What can you do to stop arguments about money from ruining your relationship?
As I mentioned in a previous post, money is one of the major sources of conflict in relationships, as I have found in my psychology practice. Both in individual and in couples counselling money and financial issues come up again and again. I find that couples get extremely “stuck” in a negative cycle when they can’t see eye-to-eye when it comes to money.
Differences in how we view and use our money reveals a great deal about our priorities in life. If you are the sort of person who likes to save money and who invests for the future you are most likely to be someone who values security over instant gratification, looking at the long-term scenario rather than just the here-and-now. However, if you are someone who prioritises the good things in life and who lives in the moment, you are less likely to value saving over spending.
The trouble comes when you have clashing priorites in your relationship.
So what can you do if you and your partner are in this position?
If you have not yet fully committed to your relationship, it is vital that you explore this issue thoroughly before you get married and/or have children, in order to work out a strategy to deal with the potential problems that may arise in the future. Go into a great deal of detail during these discussions, where you sketch different future scenarios involving money and explore how you would resolve these in a constructive and amicable way. (Most of the couples that I see who are in long-term relationships tell me that, yes, they did talk about what they wanted out of their lives together at the start of their relationship but did not really explore their discrepancies regarding core values and priorities in any depth).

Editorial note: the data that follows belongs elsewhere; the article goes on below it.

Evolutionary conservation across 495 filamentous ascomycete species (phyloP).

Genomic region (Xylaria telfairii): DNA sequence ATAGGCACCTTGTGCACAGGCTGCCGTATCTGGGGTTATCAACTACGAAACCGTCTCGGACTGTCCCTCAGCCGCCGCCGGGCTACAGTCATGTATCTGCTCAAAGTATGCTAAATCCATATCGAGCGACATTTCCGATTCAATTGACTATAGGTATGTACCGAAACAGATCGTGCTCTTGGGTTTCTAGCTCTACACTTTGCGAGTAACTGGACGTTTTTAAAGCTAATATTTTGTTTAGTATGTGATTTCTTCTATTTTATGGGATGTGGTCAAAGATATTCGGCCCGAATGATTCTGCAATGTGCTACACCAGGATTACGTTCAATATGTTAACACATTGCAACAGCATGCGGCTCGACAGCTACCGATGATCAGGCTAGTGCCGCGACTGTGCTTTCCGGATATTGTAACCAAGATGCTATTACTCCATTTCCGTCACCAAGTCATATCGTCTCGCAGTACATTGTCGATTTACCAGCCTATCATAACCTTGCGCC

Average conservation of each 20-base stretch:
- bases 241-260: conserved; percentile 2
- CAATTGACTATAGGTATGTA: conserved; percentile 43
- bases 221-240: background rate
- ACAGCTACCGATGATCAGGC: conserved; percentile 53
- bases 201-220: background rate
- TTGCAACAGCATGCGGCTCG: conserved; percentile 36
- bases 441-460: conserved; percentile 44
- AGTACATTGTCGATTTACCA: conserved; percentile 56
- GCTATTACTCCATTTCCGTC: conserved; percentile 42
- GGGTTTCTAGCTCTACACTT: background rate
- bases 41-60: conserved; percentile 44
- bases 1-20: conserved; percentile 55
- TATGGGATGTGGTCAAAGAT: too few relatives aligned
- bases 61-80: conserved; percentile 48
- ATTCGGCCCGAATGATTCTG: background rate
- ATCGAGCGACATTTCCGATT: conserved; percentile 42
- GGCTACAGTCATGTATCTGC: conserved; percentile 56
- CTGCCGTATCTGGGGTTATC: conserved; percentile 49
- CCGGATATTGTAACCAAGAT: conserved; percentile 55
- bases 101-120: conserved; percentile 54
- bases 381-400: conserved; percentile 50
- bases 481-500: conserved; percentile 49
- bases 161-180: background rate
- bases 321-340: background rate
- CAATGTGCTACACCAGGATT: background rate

For couples who are in long-term, established relationships, who are at loggerheads over financial issues, the principles of constructive communication and good anger management skills are critically important. As money tends to be such an emotive issue, couples need to ensure that they can stay calm and rational during “discussions” as once anger is allowed to escalate, there is little hope of a successful outcome as the couple will cease to really listen to, or acknowledge each other’s point of view, Couples need to be able to get to the point where they are able to empathize with their partner’s stance on an issue and accept that each person has an equal right to his/her opinion on an issue.
This is often very difficult for couples to achieve, especially for couples who have relationships where communication has become a major problem. For these couples, I would recommend that they find an impartial third party who would be prepared to act as a mediator.
Couple counselling and/or coaching is, of course, also strongly recommended.